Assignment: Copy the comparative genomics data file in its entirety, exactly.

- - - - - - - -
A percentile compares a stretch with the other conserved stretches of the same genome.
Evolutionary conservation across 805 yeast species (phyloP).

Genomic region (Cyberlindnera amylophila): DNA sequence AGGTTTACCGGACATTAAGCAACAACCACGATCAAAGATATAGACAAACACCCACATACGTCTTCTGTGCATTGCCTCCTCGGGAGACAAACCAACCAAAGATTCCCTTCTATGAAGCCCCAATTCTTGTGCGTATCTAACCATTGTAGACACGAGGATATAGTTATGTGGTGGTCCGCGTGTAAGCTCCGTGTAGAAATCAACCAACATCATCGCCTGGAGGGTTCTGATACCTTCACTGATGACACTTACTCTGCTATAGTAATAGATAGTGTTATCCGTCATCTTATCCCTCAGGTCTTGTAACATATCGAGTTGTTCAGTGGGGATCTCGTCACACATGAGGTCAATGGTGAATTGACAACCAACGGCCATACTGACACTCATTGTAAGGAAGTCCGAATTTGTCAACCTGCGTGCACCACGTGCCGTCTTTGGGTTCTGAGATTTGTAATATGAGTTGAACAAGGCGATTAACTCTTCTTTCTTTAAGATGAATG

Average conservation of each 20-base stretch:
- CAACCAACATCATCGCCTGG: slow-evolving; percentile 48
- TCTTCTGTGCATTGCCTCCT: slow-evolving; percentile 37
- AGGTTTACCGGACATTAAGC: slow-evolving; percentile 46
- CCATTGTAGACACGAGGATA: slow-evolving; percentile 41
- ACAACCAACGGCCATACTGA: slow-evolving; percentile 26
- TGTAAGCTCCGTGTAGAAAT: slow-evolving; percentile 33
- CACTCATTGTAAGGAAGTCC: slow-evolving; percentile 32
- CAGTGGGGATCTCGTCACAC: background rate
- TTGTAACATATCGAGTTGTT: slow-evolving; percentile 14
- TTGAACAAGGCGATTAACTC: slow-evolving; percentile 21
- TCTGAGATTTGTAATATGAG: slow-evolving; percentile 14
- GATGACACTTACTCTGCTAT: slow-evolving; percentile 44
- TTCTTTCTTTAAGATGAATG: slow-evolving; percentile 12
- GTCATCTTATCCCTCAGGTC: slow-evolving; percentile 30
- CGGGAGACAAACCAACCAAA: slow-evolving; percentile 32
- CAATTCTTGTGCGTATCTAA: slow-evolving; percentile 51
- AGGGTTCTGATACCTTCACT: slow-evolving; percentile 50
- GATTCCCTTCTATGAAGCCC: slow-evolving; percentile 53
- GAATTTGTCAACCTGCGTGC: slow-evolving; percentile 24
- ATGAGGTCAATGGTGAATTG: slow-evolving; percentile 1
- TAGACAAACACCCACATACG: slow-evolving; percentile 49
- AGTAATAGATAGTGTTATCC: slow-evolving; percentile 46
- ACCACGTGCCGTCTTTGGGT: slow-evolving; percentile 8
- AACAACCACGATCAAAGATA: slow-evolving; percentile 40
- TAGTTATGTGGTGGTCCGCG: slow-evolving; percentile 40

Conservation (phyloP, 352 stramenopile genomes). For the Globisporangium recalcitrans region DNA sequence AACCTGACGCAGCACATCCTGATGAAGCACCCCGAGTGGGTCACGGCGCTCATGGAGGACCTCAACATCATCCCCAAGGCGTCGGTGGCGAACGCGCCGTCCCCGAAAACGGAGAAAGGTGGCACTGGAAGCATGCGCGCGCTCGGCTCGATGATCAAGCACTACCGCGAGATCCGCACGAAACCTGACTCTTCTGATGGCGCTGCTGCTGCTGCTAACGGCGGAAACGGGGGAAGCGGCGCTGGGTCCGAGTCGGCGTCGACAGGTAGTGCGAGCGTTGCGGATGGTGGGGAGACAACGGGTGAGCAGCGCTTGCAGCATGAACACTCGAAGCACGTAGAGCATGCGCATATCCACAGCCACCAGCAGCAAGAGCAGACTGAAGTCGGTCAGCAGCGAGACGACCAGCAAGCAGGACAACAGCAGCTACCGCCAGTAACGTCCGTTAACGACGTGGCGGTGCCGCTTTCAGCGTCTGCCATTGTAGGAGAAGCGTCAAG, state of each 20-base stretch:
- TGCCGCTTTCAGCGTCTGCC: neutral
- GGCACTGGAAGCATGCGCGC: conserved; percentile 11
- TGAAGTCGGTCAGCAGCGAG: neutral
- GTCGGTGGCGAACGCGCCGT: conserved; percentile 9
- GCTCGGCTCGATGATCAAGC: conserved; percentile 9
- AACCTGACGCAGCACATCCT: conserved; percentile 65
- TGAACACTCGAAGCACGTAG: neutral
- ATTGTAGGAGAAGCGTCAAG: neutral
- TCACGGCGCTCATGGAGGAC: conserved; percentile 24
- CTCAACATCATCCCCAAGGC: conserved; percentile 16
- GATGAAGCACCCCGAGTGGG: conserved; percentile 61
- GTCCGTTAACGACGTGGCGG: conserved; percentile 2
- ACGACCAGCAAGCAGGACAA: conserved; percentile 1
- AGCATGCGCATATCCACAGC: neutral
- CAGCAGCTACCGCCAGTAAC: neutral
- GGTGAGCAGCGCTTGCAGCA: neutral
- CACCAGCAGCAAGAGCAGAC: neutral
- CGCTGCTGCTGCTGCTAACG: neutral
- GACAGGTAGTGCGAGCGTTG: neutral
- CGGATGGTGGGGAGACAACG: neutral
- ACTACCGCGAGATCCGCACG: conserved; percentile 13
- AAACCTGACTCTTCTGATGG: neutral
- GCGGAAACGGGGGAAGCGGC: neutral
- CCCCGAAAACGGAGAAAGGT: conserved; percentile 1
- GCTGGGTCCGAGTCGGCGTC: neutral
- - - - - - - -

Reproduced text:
A percentile compares a stretch with the other conserved stretches of the same genome.
Evolutionary conservation across 805 yeast species (phyloP).

Genomic region (Cyberlindnera amylophila): DNA sequence AGGTTTACCGGACATTAAGCAACAACCACGATCAAAGATATAGACAAACACCCACATACGTCTTCTGTGCATTGCCTCCTCGGGAGACAAACCAACCAAAGATTCCCTTCTATGAAGCCCCAATTCTTGTGCGTATCTAACCATTGTAGACACGAGGATATAGTTATGTGGTGGTCCGCGTGTAAGCTCCGTGTAGAAATCAACCAACATCATCGCCTGGAGGGTTCTGATACCTTCACTGATGACACTTACTCTGCTATAGTAATAGATAGTGTTATCCGTCATCTTATCCCTCAGGTCTTGTAACATATCGAGTTGTTCAGTGGGGATCTCGTCACACATGAGGTCAATGGTGAATTGACAACCAACGGCCATACTGACACTCATTGTAAGGAAGTCCGAATTTGTCAACCTGCGTGCACCACGTGCCGTCTTTGGGTTCTGAGATTTGTAATATGAGTTGAACAAGGCGATTAACTCTTCTTTCTTTAAGATGAATG

Average conservation of each 20-base stretch:
- CAACCAACATCATCGCCTGG: slow-evolving; percentile 48
- TCTTCTGTGCATTGCCTCCT: slow-evolving; percentile 37
- AGGTTTACCGGACATTAAGC: slow-evolving; percentile 46
- CCATTGTAGACACGAGGATA: slow-evolving; percentile 41
- ACAACCAACGGCCATACTGA: slow-evolving; percentile 26
- TGTAAGCTCCGTGTAGAAAT: slow-evolving; percentile 33
- CACTCATTGTAAGGAAGTCC: slow-evolving; percentile 32
- CAGTGGGGATCTCGTCACAC: background rate
- TTGTAACATATCGAGTTGTT: slow-evolving; percentile 14
- TTGAACAAGGCGATTAACTC: slow-evolving; percentile 21
- TCTGAGATTTGTAATATGAG: slow-evolving; percentile 14
- GATGACACTTACTCTGCTAT: slow-evolving; percentile 44
- TTCTTTCTTTAAGATGAATG: slow-evolving; percentile 12
- GTCATCTTATCCCTCAGGTC: slow-evolving; percentile 30
- CGGGAGACAAACCAACCAAA: slow-evolving; percentile 32
- CAATTCTTGTGCGTATCTAA: slow-evolving; percentile 51
- AGGGTTCTGATACCTTCACT: slow-evolving; percentile 50
- GATTCCCTTCTATGAAGCCC: slow-evolving; percentile 53
- GAATTTGTCAACCTGCGTGC: slow-evolving; percentile 24
- ATGAGGTCAATGGTGAATTG: slow-evolving; percentile 1
- TAGACAAACACCCACATACG: slow-evolving; percentile 49
- AGTAATAGATAGTGTTATCC: slow-evolving; percentile 46
- ACCACGTGCCGTCTTTGGGT: slow-evolving; percentile 8
- AACAACCACGATCAAAGATA: slow-evolving; percentile 40
- TAGTTATGTGGTGGTCCGCG: slow-evolving; percentile 40

Conservation (phyloP, 352 stramenopile genomes). For the Globisporangium recalcitrans region DNA sequence AACCTGACGCAGCACATCCTGATGAAGCACCCCGAGTGGGTCACGGCGCTCATGGAGGACCTCAACATCATCCCCAAGGCGTCGGTGGCGAACGCGCCGTCCCCGAAAACGGAGAAAGGTGGCACTGGAAGCATGCGCGCGCTCGGCTCGATGATCAAGCACTACCGCGAGATCCGCACGAAACCTGACTCTTCTGATGGCGCTGCTGCTGCTGCTAACGGCGGAAACGGGGGAAGCGGCGCTGGGTCCGAGTCGGCGTCGACAGGTAGTGCGAGCGTTGCGGATGGTGGGGAGACAACGGGTGAGCAGCGCTTGCAGCATGAACACTCGAAGCACGTAGAGCATGCGCATATCCACAGCCACCAGCAGCAAGAGCAGACTGAAGTCGGTCAGCAGCGAGACGACCAGCAAGCAGGACAACAGCAGCTACCGCCAGTAACGTCCGTTAACGACGTGGCGGTGCCGCTTTCAGCGTCTGCCATTGTAGGAGAAGCGTCAAG, state of each 20-base stretch:
- TGCCGCTTTCAGCGTCTGCC: neutral
- GGCACTGGAAGCATGCGCGC: conserved; percentile 11
- TGAAGTCGGTCAGCAGCGAG: neutral
- GTCGGTGGCGAACGCGCCGT: conserved; percentile 9
- GCTCGGCTCGATGATCAAGC: conserved; percentile 9
- AACCTGACGCAGCACATCCT: conserved; percentile 65
- TGAACACTCGAAGCACGTAG: neutral
- ATTGTAGGAGAAGCGTCAAG: neutral
- TCACGGCGCTCATGGAGGAC: conserved; percentile 24
- CTCAACATCATCCCCAAGGC: conserved; percentile 16
- GATGAAGCACCCCGAGTGGG: conserved; percentile 61
- GTCCGTTAACGACGTGGCGG: conserved; percentile 2
- ACGACCAGCAAGCAGGACAA: conserved; percentile 1
- AGCATGCGCATATCCACAGC: neutral
- CAGCAGCTACCGCCAGTAAC: neutral
- GGTGAGCAGCGCTTGCAGCA: neutral
- CACCAGCAGCAAGAGCAGAC: neutral
- CGCTGCTGCTGCTGCTAACG: neutral
- GACAGGTAGTGCGAGCGTTG: neutral
- CGGATGGTGGGGAGACAACG: neutral
- ACTACCGCGAGATCCGCACG: conserved; percentile 13
- AAACCTGACTCTTCTGATGG: neutral
- GCGGAAACGGGGGAAGCGGC: neutral
- CCCCGAAAACGGAGAAAGGT: conserved; percentile 1
- GCTGGGTCCGAGTCGGCGTC: neutral